The Tor project stated it would encounter attempts to incapacitate its network during the next few days through the seizure of specialized servers.
The project hasn’t yet named the group or agency that is possible to seize its directory authorities, which guide Tor users on the distributed relays list on the network that bounce communications around.
“We are taking steps now to ensure the safety of our users, and our system is already built to be redundant so that users maintain anonymity even if the network is attacked. Tor remains safe to use,” stated “arma” in a post Friday on the Tor project blog. The “arma” developer approach is generally connected to project leader Roger Dingledine.
Instead of taking a direct route from source to destination, data packets on the Tor network, which is designed to mask people’s Internet use, take a random “road” through several relays that cover user actions.
According to the Tor project website, only if an adversary can manipulate a majority of the directory authorities, he can trick the Tor client into using other Tor relays. And according to arma, there’re nine directory authorities covering both the U.S. and Europe, according to arma.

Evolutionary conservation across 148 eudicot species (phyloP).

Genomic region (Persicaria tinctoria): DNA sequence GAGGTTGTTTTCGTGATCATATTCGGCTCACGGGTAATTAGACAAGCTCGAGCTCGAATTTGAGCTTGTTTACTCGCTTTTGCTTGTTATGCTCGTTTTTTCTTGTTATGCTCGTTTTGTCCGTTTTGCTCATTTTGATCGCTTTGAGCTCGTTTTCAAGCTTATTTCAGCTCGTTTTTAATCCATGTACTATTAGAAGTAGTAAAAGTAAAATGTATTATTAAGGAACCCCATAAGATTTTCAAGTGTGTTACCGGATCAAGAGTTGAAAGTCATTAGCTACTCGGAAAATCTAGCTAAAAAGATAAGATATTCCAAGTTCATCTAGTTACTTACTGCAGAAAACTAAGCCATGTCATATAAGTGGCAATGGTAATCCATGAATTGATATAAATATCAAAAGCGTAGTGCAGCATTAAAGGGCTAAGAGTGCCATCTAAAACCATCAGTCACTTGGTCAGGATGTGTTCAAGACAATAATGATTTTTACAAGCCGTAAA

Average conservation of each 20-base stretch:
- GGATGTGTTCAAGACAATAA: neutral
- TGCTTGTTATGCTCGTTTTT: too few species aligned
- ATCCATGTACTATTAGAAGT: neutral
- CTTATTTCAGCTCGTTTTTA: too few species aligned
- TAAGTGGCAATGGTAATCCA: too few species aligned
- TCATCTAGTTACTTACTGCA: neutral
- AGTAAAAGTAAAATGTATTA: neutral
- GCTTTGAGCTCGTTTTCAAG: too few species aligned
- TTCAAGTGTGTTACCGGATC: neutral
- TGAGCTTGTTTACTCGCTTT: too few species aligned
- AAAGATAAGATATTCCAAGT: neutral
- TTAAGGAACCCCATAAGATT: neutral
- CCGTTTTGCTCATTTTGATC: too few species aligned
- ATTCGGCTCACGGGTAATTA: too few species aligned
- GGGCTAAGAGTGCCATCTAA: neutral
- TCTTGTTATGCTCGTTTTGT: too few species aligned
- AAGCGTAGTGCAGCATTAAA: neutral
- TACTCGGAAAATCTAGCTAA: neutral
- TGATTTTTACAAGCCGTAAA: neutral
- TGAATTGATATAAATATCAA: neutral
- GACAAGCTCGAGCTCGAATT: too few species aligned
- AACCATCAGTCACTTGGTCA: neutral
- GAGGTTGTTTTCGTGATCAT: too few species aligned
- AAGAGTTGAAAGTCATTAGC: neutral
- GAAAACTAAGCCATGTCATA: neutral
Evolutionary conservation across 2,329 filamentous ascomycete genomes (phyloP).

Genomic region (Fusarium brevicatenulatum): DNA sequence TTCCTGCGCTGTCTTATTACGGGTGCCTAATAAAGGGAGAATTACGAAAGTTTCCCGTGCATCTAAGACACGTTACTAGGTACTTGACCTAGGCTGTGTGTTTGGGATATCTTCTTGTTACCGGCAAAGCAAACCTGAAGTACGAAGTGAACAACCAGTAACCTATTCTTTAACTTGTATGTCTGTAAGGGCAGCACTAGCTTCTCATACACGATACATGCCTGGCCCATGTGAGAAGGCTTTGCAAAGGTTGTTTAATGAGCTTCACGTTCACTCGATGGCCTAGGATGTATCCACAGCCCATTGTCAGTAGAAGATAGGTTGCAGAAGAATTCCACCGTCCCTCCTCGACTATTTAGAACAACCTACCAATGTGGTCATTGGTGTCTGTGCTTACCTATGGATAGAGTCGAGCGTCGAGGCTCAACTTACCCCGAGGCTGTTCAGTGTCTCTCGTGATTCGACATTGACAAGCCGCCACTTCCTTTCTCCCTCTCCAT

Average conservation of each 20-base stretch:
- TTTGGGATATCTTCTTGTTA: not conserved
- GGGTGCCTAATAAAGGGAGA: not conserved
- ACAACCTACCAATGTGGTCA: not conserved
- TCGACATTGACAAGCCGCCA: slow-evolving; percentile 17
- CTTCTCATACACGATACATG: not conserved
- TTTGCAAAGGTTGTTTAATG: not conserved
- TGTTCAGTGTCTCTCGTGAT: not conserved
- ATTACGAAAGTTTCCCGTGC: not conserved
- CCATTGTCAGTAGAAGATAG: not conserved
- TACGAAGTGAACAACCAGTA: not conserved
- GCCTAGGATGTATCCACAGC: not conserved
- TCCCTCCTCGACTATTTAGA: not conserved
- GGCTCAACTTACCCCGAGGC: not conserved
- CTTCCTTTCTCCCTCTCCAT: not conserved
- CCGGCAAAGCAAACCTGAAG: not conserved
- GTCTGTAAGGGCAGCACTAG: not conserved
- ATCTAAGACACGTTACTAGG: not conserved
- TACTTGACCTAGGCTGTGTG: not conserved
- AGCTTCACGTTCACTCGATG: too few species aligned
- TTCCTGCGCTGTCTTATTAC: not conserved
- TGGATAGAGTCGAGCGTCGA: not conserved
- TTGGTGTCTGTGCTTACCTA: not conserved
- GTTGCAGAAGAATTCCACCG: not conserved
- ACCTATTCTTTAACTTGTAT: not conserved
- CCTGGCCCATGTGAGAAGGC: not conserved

There were not any report of a seizure up to late Sunday. The project said the blog and its Twitter account will be updated with new information.
Users living under repressive regimes look to Tor as an approach to get away with surveillance and censorship. But according to the U.S. Department of Justice, the network has also been used by illegal websites including online sellers of drugs, like the underground drug market Silk Road. A second version of the market, Silk Road 2.0, was launched a few weeks after the first was seized by law enforcement in October 2013.
Millions use the Tor network at their local Internet cafe to stay secure for ordinary Internet surfing, as also members of law enforcement, banks, diplomatic officials, bloggers and others, according to the Tor project.